Senior Design projects are a key component to the capstone experience of students at the College of Engineering. One Senior Design group made up of Temple Bioengineering majors have developed a new way to create a prosthetic hand. The quartet have used new alloys to design a model that could bring the device to more people around the world.


Seniors Oreoluwa Alonge, Bria Coaxum, Kayleigh Ross, and Cassandre Beauzil have combined their areas of expertise on this task. The group has used nitinol, an alloy of nickel and titanium, for springs to make the hand much lighter and more affordable than existing models.

The idea came from an architecture student, the team's "client." The team chose this option over coming up with their own project or working with a professor. "I thought it was a cool idea," said Alonge. "In Senior Design they're trying to make it look as much of a workforce scenario as possible. We act as the company and he's coming to us with the idea. He brought us this elaborate design for the prosthetic hand and he asked us to make this work, as engineers."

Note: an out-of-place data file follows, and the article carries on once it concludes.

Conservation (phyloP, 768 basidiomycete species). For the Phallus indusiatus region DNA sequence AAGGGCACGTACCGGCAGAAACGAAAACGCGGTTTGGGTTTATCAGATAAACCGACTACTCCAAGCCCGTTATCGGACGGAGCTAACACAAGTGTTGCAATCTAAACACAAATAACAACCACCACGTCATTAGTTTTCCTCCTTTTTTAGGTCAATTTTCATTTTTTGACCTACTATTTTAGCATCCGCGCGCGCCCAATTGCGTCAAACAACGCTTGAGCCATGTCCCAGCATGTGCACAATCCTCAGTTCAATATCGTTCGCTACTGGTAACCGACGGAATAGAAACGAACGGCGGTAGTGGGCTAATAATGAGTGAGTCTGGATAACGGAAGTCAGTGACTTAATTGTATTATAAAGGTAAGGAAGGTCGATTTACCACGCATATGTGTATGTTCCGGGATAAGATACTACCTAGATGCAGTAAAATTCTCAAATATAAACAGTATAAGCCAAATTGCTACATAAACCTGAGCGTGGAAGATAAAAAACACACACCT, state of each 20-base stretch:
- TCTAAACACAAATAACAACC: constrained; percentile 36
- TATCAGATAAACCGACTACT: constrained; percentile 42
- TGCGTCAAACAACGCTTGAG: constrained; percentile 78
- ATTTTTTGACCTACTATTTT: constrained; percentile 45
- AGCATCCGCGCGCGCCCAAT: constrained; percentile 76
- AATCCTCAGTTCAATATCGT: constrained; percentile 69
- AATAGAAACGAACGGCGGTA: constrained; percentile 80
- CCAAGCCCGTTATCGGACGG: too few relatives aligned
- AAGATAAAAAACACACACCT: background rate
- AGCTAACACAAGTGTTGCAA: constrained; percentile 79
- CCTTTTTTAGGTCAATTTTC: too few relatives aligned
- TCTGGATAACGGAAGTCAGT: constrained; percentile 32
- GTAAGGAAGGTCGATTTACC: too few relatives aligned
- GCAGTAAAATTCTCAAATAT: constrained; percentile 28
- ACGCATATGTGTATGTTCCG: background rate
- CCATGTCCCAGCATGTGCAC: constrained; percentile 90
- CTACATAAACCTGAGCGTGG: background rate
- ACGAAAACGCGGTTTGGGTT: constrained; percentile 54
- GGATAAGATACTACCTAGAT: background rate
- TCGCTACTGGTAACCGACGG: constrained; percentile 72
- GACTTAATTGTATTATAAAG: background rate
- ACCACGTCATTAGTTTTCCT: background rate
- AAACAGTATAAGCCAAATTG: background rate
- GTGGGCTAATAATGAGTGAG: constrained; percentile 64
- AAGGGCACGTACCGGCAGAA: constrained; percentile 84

The group's project has applied a new usage for the alloy known for shape memory and superelasticity. The shape memory allows it to take on heat and retain its form. Nitinol is also 10-30 times more elastic than normal metals. These two properties make it perfect for this usage as the spring made of nitinol has stretched and relaxed in the group's testing.

Alonge likes doing this project because it allows him to work out some of the theories he learned in his classes. "It's hard to do a lot of practical work in different classes. When it came to this possible hand, we took some of our knowledge from biomaterials, which everyone in the group took. We had to make a heat-resistant prosthetic and we took some ideas from the coursework to work along with the wire for the best possible result." The group researched and found materials to work with the nitinol that wouldn't heat up and damage the plastic of the mold.

Using the nitinol spring and 3-D printing, the group has been able to fulfill an objective of producing a cost-effective model. Alonge cited the manufacturing costs for his project were about $500, substantially lower than prosthetic hands on the market that can range from $1,500 to $10,000. "We found that some prosthetic hands on the market are hard to maintain and are heavy," said Alonge. "Ours is lighter because of the plastic we use."

The group will display their product on December 10 at the Senior Design presentations and completion before graduation on the 23rd.